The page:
We all get passed over at times. Sometimes it’s your turn for the promotion, other times it’s not. But what is hugely important, is how you react to a setback.
Respond with petulance, anger and/or resentment, and you’re proving your manager right: you don’t have the resilience, professionalism or character for the role. You’ve reinforced to your manager that she was right to pass you over (and right to discount you next time, too).
Your goal should be to force them to second guess their decision — starting by handling the rejection in a positive and professional manner.
Self-awareness is incredibly important to the professional. Know the limitations of your skills, and understand what it is you can best offer your manager. Use rejection as leverage to gain the skills or experience that have held you back.
Show your disappointment at missing out, but channel your response in a mutually beneficial direction. Ask what the other candidate had that you didn’t, and ask for a development plan that will fill in the gaps in your skill-set — and don’t drop the conversation without a commitment to a meeting to discuss it (however if you’re utterly crushed by the decision, it might be best just to say thank you, and wait for a later date for this discussion).
Of course there are some people who have a complete and utter lack of self-awareness. These are the people who are oblivious to their own shortcomings. They think they are better than everyone else; and without them, the business would crumble into dust.
This person, let’s call him Bob for the purposes of this post, is constantly resentful of other people’s success. We all get visited by the green monster now-and-again, but Bob is seething every time someone gets a raise or a new role. He cannot, for one moment, consider that this person might be better suited to the promotion than he is.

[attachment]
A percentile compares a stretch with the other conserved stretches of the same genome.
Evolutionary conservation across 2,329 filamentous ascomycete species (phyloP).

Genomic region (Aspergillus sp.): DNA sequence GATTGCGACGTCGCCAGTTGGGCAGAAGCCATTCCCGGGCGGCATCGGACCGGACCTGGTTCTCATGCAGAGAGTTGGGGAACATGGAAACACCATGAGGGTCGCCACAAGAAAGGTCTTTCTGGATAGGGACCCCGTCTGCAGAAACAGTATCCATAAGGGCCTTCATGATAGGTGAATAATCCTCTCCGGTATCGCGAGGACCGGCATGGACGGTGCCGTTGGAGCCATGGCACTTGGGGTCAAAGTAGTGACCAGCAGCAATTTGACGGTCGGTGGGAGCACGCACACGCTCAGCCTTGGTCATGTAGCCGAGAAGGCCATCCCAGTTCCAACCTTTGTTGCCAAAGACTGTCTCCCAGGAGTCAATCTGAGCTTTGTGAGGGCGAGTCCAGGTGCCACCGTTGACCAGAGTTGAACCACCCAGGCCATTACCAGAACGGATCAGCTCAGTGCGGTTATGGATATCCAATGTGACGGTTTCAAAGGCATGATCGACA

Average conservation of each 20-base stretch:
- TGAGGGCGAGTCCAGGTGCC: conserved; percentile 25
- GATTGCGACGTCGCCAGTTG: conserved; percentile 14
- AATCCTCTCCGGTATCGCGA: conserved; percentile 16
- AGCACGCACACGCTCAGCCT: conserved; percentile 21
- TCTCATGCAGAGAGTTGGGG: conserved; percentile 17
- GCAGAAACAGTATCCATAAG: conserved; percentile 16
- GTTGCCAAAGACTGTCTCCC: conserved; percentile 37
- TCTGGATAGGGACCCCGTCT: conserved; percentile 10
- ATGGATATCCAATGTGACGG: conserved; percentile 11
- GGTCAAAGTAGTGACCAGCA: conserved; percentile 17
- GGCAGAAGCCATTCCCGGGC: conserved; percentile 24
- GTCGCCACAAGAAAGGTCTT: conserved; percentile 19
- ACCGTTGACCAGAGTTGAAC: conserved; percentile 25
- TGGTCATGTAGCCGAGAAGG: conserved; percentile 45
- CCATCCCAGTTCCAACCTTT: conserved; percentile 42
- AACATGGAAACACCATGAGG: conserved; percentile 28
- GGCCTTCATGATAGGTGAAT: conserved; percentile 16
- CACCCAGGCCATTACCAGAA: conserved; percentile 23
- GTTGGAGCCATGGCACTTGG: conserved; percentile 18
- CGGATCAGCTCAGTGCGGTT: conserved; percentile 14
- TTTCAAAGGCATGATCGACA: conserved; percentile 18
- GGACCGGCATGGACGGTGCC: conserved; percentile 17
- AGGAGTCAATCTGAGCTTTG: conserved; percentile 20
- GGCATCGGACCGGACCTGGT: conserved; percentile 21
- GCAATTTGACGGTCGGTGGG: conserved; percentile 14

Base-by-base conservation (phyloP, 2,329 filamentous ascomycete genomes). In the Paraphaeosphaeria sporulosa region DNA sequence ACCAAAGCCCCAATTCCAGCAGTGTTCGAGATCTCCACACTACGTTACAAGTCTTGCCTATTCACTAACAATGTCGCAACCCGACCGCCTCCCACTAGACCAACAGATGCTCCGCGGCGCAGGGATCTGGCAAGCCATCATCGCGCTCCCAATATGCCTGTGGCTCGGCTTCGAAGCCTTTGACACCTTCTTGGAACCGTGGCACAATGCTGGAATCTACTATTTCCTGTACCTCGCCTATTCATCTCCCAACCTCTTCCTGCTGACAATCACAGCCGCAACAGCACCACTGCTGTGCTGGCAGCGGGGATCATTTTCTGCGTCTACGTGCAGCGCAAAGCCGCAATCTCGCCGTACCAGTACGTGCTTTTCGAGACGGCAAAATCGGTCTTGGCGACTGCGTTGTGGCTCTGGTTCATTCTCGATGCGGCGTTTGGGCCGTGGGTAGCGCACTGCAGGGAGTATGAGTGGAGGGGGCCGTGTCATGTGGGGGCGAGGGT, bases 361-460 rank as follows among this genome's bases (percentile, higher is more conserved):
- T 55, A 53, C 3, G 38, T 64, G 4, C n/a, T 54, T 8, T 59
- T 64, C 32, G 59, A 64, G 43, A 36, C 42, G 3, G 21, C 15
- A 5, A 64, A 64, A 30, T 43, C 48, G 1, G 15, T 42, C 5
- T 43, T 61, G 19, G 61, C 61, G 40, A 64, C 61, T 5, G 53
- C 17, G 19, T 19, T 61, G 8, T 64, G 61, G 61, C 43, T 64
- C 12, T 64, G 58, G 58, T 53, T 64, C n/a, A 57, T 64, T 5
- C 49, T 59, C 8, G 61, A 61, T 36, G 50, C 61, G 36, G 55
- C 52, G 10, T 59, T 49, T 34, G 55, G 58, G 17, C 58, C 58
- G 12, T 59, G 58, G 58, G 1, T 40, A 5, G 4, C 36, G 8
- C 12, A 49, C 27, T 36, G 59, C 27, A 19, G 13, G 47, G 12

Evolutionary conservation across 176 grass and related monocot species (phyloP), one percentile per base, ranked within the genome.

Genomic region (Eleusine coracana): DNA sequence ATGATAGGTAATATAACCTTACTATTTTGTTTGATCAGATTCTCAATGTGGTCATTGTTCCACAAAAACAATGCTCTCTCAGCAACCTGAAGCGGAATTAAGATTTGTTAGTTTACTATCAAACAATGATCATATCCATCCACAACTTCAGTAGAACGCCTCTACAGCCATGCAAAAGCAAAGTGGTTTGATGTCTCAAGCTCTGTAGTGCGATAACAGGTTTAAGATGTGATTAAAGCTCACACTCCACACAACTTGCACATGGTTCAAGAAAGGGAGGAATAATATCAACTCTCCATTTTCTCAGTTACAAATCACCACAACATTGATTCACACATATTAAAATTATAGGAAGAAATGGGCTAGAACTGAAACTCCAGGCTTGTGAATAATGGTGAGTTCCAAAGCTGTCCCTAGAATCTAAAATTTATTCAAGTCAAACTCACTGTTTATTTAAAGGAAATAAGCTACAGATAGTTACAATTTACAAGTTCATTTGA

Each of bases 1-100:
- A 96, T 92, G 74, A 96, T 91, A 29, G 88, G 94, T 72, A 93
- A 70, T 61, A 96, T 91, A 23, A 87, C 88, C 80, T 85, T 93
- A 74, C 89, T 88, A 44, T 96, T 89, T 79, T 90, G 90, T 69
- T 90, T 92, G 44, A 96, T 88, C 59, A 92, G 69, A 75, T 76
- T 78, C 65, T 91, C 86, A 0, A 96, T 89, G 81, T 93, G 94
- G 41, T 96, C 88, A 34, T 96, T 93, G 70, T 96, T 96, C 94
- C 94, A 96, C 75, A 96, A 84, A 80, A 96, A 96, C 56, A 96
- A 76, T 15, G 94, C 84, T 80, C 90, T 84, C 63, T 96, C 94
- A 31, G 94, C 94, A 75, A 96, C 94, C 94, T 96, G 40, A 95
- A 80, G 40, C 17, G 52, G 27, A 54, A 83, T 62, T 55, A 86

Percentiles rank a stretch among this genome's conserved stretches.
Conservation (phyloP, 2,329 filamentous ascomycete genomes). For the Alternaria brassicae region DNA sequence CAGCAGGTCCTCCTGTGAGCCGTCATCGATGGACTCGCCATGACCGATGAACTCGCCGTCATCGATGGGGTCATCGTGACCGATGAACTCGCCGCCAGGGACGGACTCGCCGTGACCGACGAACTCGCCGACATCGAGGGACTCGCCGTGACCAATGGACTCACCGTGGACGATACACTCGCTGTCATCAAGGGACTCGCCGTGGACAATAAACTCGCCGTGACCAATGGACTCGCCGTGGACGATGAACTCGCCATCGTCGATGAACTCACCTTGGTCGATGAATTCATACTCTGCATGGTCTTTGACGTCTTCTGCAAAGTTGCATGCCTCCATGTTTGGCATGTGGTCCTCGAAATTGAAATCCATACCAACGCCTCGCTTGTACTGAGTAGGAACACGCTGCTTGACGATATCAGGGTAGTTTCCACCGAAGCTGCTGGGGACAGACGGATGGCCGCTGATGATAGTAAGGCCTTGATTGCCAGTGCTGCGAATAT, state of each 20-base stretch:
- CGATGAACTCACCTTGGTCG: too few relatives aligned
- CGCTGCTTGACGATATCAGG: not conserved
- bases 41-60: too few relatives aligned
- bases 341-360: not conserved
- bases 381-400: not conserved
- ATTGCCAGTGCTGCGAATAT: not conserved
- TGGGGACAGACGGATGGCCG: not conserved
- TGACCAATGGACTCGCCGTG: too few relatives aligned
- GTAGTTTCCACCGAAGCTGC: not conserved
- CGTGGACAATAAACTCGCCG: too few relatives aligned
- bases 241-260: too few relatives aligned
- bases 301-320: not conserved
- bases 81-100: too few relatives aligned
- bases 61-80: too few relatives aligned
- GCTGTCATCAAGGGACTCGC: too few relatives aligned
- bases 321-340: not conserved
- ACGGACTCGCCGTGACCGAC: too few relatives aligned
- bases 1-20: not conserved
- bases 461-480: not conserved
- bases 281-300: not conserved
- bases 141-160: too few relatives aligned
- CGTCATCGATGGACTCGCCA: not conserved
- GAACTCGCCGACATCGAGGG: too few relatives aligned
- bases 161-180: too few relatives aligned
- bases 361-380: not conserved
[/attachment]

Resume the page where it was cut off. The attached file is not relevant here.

Bob doesn’t know the limits of his own skills. Bob never notices the parts of the job spec that would instantly rule him out. And Bob always thinks he works harder — and it’s always politics, sex or favouritism that have prevented his advancement.
Bob is usually quite good at his job. He generally puts in the hours and completes the tasks given to him to a reasonable standard. But Bob isn’t a team-player. He doesn’t pick-up unfinished jobs, unless it’s an opportunity to show that someone else has dropped the ball.
So when Bob gets passed over, he doesn’t ask what he can do to improve his chances next time, and he doesn’t use the experience to grow as a professional. No, for Bob rejection is a purely negative experience. He takes the news petulantly — but never aggressive enough to step out of line.
Bob will work to rule for a few days or weeks. He’ll never miss an opportunity to let everyone know he’s absolutely fuming about the decision. And of course he will channel his resentment into a campaign to undermine the person who did eventually get his job.
I do hope if you’re reading this blog, you’re not a Bob. But I’m sure if you’ve spent any length of time in industry, you’ve come across a few of them.
Getting passed over for promotion is rarely welcomed, but it should always be an opportunity to grow as a person. I hope next time you’re passed over, you embrace the slither of opportunity that’s usually there.